This article originally appeared in the NZ Herald.

Airlines are on a roll, with long-term critics of the industry, including Warren Buffett, now investing in the sector.

The International Air Transport Association (Iata) recently reported that global passenger traffic grew by 7.9 per cent in the first half of this year, on a revenue passenger kilometres (RPKs) basis, compared with the same period last year. This was the highest January-June growth rate since 2005.

The strong start to the year has been driven by a positive global economic backdrop and lower airfares.

The Asia-Pacific region, which has a 32.8 per cent share of global passenger traffic, had a January-June 2017 growth rate of 10.6 per cent, the highest of any region. The two major Australasian carriers, Air New Zealand and Qantas, have benefited from the travel boom, albeit that they are operating in a competitive environment.

Air New Zealand reported a net profit after tax of $382 million for the year to June 30, 2017. This was 17.5 per cent below the $463m for the 2016 year, an exceptionally good year.

The June 2016 year benefited from a non-recurring $112m foreign exchange hedging gain, low fuel prices and a less competitive environment.

This year, chairman Tony Carter wrote: “A significant increase in industry capacity was the main driver of the reduction, as a number of new international competitors entered the New Zealand market. However, towards the end of the year, conditions stabilised and we saw positive revenue momentum emerge”.

Chief executive Christopher Luxon added: “In the beginning of 2017, the volatility from new capacity in the market required us to set a wide range for our initial full year guidance. As the second half of the year progressed, we saw the market dynamics improve beyond our expectations, which resulted in a subsequent upgrade to our earnings guidance that we ultimately delivered at the end of the year. As I look ahead to the coming year, the positive momentum continues in many of our key markets.” Some 8500 Air New Zealand staff will receive a bonus of $1700 each, at a total cost of $14.5m.

Air New Zealand had an excellent operating year, carrying 16 million passengers compared with 15.2 million in the 2015-16 year, while its RPKs increased by 4.8 per cent compared with a capacity increase – in terms of available seat kilometres – of 6.3 per cent.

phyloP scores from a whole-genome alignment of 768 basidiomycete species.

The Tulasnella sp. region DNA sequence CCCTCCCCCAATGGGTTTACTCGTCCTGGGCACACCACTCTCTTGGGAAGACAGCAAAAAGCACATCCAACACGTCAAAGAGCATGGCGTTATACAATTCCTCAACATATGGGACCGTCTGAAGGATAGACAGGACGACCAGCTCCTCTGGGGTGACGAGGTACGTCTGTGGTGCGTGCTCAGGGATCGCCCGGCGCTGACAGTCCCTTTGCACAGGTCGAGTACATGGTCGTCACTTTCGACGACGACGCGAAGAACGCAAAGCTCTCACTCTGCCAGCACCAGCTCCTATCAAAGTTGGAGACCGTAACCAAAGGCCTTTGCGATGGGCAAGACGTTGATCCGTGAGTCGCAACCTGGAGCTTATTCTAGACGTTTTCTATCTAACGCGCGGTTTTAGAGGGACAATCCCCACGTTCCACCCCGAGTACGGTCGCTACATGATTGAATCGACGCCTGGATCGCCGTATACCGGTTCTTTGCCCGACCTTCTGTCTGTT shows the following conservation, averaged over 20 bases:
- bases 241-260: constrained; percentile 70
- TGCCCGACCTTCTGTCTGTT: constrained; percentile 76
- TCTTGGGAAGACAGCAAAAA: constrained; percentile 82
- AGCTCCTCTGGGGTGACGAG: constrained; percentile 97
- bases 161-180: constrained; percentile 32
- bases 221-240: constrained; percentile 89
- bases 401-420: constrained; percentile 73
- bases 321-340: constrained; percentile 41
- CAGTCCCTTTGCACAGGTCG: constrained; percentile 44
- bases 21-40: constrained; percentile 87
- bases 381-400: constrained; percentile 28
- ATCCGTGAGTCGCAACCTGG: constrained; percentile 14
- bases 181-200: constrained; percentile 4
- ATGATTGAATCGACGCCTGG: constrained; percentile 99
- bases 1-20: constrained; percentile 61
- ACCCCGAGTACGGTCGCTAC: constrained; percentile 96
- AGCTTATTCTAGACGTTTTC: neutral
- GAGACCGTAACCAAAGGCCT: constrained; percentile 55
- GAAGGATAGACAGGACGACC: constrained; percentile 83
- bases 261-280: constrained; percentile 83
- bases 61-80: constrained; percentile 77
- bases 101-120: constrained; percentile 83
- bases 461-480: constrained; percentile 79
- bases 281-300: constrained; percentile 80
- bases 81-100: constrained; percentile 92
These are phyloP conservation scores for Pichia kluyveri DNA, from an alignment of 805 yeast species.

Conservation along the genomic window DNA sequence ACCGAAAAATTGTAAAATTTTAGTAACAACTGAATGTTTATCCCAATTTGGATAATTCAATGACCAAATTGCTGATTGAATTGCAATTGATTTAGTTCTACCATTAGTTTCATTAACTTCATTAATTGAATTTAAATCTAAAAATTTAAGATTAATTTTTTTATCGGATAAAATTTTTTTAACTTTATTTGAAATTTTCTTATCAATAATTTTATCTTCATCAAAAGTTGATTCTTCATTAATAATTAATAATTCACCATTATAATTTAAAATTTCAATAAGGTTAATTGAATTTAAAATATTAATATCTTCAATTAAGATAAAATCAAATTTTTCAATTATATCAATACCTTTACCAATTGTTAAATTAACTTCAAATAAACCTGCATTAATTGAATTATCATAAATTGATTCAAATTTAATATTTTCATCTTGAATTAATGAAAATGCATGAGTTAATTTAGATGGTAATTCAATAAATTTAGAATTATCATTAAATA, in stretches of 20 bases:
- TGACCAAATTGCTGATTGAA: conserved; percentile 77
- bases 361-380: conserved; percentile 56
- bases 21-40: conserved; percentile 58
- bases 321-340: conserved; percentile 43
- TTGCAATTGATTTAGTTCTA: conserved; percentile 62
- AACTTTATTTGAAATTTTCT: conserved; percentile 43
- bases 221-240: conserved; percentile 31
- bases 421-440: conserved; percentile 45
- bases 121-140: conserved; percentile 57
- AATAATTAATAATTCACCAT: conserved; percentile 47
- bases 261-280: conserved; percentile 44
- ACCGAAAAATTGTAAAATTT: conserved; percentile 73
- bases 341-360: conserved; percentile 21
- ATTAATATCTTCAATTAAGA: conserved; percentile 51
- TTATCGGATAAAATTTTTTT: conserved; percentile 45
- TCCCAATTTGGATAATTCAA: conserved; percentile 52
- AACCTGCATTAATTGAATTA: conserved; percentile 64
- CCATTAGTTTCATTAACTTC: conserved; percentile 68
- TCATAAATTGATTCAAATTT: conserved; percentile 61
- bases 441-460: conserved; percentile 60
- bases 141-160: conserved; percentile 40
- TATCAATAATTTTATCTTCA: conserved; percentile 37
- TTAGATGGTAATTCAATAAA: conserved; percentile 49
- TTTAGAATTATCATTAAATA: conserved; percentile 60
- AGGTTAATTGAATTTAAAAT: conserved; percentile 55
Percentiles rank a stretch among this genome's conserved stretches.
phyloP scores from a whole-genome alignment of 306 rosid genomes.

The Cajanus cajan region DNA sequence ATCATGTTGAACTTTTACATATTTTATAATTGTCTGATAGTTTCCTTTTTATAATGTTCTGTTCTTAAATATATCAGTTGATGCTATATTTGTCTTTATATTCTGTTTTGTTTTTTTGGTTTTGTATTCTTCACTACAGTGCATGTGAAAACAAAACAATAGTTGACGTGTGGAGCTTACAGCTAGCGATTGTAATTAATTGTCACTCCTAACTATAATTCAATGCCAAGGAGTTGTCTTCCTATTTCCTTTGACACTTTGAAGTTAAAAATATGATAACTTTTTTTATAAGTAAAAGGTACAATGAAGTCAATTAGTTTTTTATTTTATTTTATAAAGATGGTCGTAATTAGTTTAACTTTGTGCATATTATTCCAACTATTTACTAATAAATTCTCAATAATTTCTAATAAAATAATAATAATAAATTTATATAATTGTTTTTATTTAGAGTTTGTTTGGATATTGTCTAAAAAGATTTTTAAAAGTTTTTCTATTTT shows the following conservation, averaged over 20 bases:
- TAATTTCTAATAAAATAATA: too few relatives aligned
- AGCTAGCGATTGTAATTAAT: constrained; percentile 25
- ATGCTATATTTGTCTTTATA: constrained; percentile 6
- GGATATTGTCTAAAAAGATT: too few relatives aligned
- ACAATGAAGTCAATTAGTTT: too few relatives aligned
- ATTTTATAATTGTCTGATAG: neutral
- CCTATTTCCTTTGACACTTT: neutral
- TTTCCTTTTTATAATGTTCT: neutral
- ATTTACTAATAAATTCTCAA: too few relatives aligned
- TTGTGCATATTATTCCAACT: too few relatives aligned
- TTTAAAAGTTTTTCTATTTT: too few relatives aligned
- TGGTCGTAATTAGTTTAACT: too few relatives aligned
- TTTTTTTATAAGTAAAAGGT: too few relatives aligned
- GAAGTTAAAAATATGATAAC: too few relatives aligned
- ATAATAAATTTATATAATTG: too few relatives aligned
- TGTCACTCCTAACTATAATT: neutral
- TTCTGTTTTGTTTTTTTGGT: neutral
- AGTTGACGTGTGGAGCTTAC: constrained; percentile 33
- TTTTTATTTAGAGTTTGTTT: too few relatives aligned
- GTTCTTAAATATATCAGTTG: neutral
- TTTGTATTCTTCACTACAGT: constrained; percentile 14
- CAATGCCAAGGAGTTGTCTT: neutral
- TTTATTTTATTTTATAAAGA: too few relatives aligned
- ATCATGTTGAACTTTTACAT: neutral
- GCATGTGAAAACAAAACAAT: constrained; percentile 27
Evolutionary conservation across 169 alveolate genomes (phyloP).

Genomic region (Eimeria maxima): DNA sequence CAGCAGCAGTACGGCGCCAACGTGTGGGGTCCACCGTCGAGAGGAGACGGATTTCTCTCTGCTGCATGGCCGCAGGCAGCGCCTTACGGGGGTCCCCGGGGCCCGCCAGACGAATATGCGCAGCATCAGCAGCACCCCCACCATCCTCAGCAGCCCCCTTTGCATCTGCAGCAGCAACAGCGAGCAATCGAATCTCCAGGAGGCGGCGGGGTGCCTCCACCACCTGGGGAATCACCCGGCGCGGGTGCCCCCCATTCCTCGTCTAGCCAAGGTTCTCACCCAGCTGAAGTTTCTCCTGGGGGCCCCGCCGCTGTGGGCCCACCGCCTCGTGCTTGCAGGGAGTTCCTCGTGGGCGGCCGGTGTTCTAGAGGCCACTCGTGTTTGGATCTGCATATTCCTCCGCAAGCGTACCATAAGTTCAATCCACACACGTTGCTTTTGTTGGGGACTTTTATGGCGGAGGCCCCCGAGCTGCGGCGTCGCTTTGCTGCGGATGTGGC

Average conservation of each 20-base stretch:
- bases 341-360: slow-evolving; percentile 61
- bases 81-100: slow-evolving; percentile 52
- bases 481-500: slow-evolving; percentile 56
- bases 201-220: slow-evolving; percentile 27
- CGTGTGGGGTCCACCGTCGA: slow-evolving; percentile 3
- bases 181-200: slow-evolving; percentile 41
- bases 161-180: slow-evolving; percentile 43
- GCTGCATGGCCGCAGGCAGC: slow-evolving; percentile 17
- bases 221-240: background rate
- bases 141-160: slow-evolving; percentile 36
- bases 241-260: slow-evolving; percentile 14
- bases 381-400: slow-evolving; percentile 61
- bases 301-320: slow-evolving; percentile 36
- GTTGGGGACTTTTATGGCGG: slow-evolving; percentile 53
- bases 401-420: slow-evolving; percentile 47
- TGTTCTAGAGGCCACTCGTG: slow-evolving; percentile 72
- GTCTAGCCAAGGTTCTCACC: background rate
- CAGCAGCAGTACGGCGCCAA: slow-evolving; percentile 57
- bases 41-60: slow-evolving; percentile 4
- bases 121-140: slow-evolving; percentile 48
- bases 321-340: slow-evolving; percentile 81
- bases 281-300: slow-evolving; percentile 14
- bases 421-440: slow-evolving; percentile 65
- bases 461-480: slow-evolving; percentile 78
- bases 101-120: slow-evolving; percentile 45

The airline had 10.4 million domestic passengers compared with 8.5 million five years ago, and 5.6 million international passengers compared with 4.6 million in 2011-12.

Kiwis are flying far and wide and their preferred carrier is Air New Zealand.

Qantas reported a net profit after tax of A$853m for the June 2017 year compared with A$1,029m for the previous year. The latter figure included a A$201m net gain from selling Sydney Airport Terminal Three.

Chief executive Alan Joyce was quoted as saying: “The result marked completion of a turnaround plan that has repositioned Qantas as one of the most profitable airline groups in the world. We operate in a very competitive environment, so continuous improvement is crucial”.

He went on to say, “We have a plan to keep delivering sustainable returns well into the future. We’re investing in lounges, Wi-Fi and cabin upgrades; looking at new aircraft to evolve our network; and diversifying into new businesses like insurance and financial services”.

The carrier also announced that its 25,000 employees will receive a bonus of A$2500 for each full-time worker and A$2000 for part-timers. This will cost A$55m for non-executive employees compared with Air New Zealand’s total bonus of $14.5m.

One of the more distinctive features of the two carriers is their massive operating cash flows, with Air New Zealand reporting net cash from operating activities of $904m for the year, while Qantas reported a A$2,704m figure.

Consequently, Air New Zealand had bank and short-term deposits of $1,369m as at June 30, while Qantas had A$1,775m.